One tool that is amazing to see how these colors can come together is Coolors. Something I recommend to find colors is to select an image you feel captures your brand – you can look on Pinterest, or if you have one already you can use it to upload into Coolors and then use the color dropper to identify the colors. 


This will generate a 5 part color palette. Here’s how I would advise this breakdown: 


Two primary colors of the brand – make these deeper tones so that they can easily be used throughout your site and marketing materials as font colors. 


Two-color hues – these colors will complement the primary colors, but be primarily used as background colors. We will utilize these colors as banners and let these guide us for the imagery we pick. If these colors are warmer, we will choose warmer toned images so that it matches. If these colors are colder, we will pick colder hues in images so that it all has a cohesive look. 


One body text color – Typically a darker color that you will utilize as the text for all of your body text throughout your site. 


Have some fun with this process of picking colors! Pairing Coolors with Pinterest can be the best way to find a color scheme that will work best for you. Just keep in mind when looking at each palette: how does it make you feel? If it aligns with your brand adjectives, you’re on the right path! 



Now onto fonts. A lot of people can get lost here. We want to keep the SAME thing top of mind for fonts as we did for colors: how does it make you feel? You want your fonts to elicit that same emotional response that your colors do. 


So for that same calming, welcoming brand, I would choose fonts like the ones below. 

Serif font sample

And for the stronger brand, I would choose fonts more along the lines of these ones. 

Sans serif font

Typically for your brand, you will want two fonts. One that is used as a bolder font for header one and three, and another to pair with it for header two and body text. Here are some successful font pairings. 

Font pairings

Font pairings


Imagery is the last piece of the puzzle for having your brand come together in a cohesive way that feels aligned for your target market. The best place to source copyright 0 imagery (aka images you are legally allowed to use) is Unsplash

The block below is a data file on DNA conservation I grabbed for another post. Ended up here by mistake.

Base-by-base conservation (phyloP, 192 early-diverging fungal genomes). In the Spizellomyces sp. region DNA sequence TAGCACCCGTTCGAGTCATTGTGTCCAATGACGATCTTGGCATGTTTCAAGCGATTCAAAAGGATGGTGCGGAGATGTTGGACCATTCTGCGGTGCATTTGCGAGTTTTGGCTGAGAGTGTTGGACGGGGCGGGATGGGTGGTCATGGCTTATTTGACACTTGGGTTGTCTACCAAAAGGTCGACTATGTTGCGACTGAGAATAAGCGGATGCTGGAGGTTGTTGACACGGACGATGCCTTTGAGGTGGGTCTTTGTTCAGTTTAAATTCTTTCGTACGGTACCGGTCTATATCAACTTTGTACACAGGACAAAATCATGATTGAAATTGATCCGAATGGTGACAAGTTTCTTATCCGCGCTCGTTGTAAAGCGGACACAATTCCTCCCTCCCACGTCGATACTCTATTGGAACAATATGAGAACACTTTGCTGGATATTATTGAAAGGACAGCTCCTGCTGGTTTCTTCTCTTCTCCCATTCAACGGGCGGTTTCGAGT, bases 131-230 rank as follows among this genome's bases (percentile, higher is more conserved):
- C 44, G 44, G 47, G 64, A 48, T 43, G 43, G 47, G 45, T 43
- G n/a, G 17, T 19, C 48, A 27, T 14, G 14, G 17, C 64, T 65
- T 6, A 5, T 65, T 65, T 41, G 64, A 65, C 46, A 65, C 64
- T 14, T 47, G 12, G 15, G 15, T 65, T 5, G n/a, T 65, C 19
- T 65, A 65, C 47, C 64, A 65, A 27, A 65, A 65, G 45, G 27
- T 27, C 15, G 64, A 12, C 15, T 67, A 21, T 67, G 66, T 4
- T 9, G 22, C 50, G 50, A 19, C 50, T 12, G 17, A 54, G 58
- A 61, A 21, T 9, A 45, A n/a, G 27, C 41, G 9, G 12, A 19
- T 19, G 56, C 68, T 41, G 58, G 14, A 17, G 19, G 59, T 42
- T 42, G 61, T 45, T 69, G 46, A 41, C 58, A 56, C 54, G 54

Unsplash has been my go-to for years as they have so many quality images that don’t look like your typical cheesy stock photos.


When choosing imagery, it comes back AGAIN to those adjectives you chose. When you are filtering through options, you want to make sure the emotion you feel when looking at an image is in line with the emotions you want your brand to evoke. Past that, you want to choose relevant imagery. 


Relevant imagery doesn’t always have to be only shots of your products. For example, if you’re a natural food brand obviously food imagery is needed, but if your brand is aligned with the outdoors and peaceful content, your brand imagery might also include natural elements like the mood board shown below. 

Imagery sample

Wrapping up


I know these choices can feel overwhelming as it is a lot of moving pieces. But using these tools and tricks can help to put it all together. Remember, this is a fun part of the process! Enjoy playing with your options and just come back to those adjectives and if each of the elements is evoking those emotions you want to be associated with your brand. You can also do market research and run your branding elements by people in your target market to get some validation. 


If you are still finding this process to be overwhelming and feeling like things are disjointed, you can reach out to a brand designer to see if it would be a good fit for you to outsource this process. 


When you find the right partner to build your brand, they truly get to know you and your business and are able to turn your vision into a beautiful reality that will resonate with your ideal customers. 

Sydney Smith is a brand and website designer who specializes in pairing strategy with beautiful design to deliver her clients with tangible business results. Connect with her here